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ICS: Zero CO2 emissions from shipping achievable this century

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Dry Bulk,

The International Chamber of Shipping (ICS) is representing the world’s national shipowners’ associations and over 80% of the world merchant fleet at the United Nations Climate Change Conference (COP23) in Bonn from 6 – 17 November.

ICS will highlight how the shipping industry is supporting the UN International Maritime Organization (IMO) to develop an ambitious CO2 reduction strategy.

Simon Bennett, ICS Director of Policy explained ICS has a vision of zero CO2 emissions from shipping in the second half of the century. He said: “We are confident this will be achievable with alternative fuels and new propulsion technologies”.

ICS said its vision might be delivered with batteries or fuel cells using renewable energy, other new technologies such as hydrogen, or even something not yet anticipated.


In the meantime, the shipping industry has proposed that IMO member states should adopt a suitably ambitious goal for reducing total emissions from the entire international shipping sector by an agreed percentage by 2050.


According to ICS, a large number of IMO member states have already come forward with detailed proposals. Several EU and Pacific island nations have jointly proposed that the sector should reduce total CO2 by as much as 70% by 2050.

“Japan has set out in detail to IMO how a 50% total cut by 2060 might be achieved. In view of projections for future trade growth, an objective in this range, while still incredibly ambitious, therefore seems more realistic,” Bennett remarked.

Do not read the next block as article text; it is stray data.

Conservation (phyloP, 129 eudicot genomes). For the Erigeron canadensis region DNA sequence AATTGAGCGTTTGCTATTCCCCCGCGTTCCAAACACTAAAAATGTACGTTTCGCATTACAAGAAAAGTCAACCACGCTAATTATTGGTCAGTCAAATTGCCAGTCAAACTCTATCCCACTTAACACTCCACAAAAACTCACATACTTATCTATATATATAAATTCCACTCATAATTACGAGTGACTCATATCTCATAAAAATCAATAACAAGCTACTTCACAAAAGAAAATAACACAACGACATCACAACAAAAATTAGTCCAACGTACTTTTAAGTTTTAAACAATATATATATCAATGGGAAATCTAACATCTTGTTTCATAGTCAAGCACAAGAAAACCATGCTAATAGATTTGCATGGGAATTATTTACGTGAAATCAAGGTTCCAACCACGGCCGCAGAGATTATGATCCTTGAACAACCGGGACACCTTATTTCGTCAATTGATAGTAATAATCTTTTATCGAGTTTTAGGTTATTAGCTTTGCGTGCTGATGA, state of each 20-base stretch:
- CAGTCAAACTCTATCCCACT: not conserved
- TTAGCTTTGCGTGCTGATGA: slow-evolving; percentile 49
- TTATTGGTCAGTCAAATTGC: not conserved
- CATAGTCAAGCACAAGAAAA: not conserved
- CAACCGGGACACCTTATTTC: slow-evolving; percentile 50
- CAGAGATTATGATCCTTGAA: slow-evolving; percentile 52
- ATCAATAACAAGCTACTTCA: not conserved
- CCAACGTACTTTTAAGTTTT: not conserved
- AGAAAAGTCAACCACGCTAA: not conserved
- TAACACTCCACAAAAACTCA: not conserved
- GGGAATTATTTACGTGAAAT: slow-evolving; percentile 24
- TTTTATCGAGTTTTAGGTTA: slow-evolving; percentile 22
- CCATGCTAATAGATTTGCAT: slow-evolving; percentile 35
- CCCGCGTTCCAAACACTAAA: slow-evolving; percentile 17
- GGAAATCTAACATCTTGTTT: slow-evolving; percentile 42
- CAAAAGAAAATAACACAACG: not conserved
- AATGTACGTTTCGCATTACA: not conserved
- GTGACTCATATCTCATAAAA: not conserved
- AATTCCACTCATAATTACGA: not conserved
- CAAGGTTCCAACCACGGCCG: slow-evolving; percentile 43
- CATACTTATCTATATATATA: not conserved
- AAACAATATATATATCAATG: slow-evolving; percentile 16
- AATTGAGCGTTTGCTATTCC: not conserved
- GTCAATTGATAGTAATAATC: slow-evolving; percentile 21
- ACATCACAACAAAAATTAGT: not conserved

“It will be for governments to agree the actual reduction number when they adopt an initial IMO strategy next April. And this is also going to have to address the legitimate concerns of major economies such as China and India about the implications for future trade and their sustainable development,” Bennett continued.

Whatever is decided, ICS says that the entire world fleet is probably unlikely to enjoy global access to new alternative fuels for at least another 20 or 30 years.  Moreover, population growth and further improvements to global living standards will probably determine that demand for shipping must continue to increase, as it is already by far the most carbon efficient form of commercial transport.


According to ICS, by using a combination of technical and operational measures, the international shipping sector already appears to have reduced and held its total annual CO2 emissions at about 8% below its 2008 peak. This is despite an increase of about 30% in maritime trade, estimated in tonnes of cargo transported one nautical mile (tonne-miles) over the period up to the end of 2015, ICS further noted.

The latest estimates will have to be verified by the next official IMO Greenhouse Study in 2019 using the new IMO CO2 Data Collection System.

ICS cautions that these latest estimates by third parties will have to be verified by the next official IMO Greenhouse Study in 2019 using the new IMO CO2 Data Collection System. 


“They are nevertheless encouraging especially given the dramatic reduction in fuel prices since 2014. Moreover, a significant increase in marine fuel costs is expected in 2020 due to the mandatory global switch by the entire world fleet to low sulfur fuels. This should greatly incentivise, to the extent this is possible, the further reduction of fuel consumption and CO2 emissions by ships,” concluded Bennett.

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